Guardians of the Amazon: how the indigenous tribes of Brazil live today

2 min

564 points

For several years, Brazilian photographer Ricardo Stuckert has been leading a project dedicated to the indigenous peoples of Brazil – the inhabitants of the Amazon rain-forest. Yes, the Indians live in their original habitats today, trying to maintain their familiar way of life and traditions … however, many would call this a struggle for existence.

Amazon rain-forest

Of course, it’s not easy for them. And the difficulty is not that they live far from the civilization, and not that they obtain food, as in the old days, by hunting, gathering and farming. The problem is that they remained small and getting smaller every year and their habitat – the Amazon rain forest – is rapidly disappearing and being destroyed. But the land is the basis of their survival. Being alone with nature is incredibly important for the indigenous people of Brazil.

amazonian girls

Here, indigenous people are developing sustainable management projects, reforestation of devastated areas, and even fighting those who cut down forests for financial gain.

In 2020, the Amazon suffered some of the most devastating wildfires – and now the very existence of many indigenous peoples is threatened as their land is the basis of their survival.

Kalapalo Indians in traditional dress
Kalapalo Indians in traditional dress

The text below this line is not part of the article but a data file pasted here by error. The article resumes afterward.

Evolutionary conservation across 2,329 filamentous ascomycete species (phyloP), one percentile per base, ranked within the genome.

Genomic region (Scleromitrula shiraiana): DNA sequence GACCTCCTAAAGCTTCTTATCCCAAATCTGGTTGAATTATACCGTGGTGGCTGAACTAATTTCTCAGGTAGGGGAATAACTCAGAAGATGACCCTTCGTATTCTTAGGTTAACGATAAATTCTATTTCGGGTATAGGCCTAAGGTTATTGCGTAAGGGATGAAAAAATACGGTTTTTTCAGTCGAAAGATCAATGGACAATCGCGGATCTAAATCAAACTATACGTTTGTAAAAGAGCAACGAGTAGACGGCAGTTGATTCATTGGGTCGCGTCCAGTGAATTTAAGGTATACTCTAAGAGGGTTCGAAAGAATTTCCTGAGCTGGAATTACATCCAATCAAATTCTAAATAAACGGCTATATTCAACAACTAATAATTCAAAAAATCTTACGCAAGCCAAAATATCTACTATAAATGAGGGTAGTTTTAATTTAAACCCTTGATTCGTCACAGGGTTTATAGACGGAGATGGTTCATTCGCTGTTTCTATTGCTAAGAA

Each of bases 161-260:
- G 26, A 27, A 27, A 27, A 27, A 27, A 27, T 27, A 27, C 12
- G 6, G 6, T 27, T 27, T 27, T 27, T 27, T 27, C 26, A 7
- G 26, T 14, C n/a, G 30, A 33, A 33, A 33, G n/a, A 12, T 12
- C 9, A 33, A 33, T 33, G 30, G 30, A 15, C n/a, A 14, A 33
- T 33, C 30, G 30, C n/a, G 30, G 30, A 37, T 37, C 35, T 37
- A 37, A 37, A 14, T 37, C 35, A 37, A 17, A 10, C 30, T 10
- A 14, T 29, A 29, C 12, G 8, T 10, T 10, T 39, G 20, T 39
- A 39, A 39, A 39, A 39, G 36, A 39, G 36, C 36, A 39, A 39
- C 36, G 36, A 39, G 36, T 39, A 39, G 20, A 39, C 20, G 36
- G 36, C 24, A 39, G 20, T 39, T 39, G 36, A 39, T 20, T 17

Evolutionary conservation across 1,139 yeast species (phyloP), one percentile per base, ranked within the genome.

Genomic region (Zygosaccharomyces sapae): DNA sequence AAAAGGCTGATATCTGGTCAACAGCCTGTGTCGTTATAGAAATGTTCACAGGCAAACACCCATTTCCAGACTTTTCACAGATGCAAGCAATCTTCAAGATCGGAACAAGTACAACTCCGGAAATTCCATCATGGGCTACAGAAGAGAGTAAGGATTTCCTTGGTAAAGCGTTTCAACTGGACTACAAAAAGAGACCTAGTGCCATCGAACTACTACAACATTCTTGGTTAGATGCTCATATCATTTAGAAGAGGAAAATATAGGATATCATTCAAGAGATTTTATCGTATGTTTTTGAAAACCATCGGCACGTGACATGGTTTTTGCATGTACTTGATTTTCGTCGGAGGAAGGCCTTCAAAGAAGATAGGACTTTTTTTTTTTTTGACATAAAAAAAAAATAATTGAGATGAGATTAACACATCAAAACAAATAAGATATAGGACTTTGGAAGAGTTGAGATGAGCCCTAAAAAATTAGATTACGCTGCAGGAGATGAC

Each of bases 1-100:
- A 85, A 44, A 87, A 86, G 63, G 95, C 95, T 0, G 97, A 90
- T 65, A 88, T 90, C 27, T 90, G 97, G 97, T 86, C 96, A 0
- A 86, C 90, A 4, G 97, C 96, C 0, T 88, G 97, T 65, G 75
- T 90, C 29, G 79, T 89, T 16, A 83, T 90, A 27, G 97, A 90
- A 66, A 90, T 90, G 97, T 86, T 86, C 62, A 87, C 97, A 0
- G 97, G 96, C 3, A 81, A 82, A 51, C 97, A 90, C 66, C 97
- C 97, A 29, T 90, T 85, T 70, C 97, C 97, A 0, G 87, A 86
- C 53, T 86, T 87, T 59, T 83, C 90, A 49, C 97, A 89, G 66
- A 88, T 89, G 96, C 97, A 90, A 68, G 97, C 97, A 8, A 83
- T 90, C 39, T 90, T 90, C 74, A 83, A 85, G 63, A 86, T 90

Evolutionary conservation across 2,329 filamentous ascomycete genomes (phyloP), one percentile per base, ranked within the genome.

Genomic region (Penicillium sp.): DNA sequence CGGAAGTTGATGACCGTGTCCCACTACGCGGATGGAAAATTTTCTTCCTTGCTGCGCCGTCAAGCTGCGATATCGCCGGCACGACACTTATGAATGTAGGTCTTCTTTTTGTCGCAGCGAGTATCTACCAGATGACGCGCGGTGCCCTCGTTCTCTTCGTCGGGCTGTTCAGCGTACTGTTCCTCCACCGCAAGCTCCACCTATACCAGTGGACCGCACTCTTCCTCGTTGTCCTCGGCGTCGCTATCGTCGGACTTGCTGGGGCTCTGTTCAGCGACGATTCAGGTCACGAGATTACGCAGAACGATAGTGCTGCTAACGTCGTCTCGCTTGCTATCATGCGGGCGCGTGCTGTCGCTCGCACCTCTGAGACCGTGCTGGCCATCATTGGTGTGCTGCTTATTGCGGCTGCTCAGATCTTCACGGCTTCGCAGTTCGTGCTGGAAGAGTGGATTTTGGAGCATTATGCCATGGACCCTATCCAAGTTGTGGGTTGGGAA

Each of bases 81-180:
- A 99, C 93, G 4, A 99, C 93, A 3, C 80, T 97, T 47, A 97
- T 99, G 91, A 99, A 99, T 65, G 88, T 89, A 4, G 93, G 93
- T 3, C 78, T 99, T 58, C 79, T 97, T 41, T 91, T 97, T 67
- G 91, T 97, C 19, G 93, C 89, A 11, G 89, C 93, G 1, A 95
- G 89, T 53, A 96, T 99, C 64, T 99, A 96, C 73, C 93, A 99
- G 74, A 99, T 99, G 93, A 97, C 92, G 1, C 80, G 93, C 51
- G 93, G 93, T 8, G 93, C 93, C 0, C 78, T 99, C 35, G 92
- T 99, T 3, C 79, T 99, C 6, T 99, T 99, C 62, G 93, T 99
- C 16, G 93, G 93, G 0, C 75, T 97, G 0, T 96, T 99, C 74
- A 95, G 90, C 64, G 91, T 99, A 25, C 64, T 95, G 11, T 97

The goal of Ricardo Stuckert’s photo project is to highlight the importance of protecting the indigenous peoples of Brazil and to show that there can be harmony between nature and man.

“I’ve always been fascinated by the local culture,” says the photographer. “The importance of documentary photojournalism is to remove stigma and promote a lost culture.”

amazonian tribe

Thousands of stars can be seen in the clear night sky.

Brazil is home to over 210 million people, nearly one million of whom are indigenous.

“I always try not to bother the Indians. I’m here to make a documentary about people who are constantly fighting to protect nature,” says Ricardo.

“When you go to a forest or a village, you find yourself at a different time. You do not feel the same anxiety that surrounds you in the city, – he continues. – We think that we are the masters of the world, but the Indians taught me to stop, breathe and talk … Look in the eyes, touch and feel each other. “

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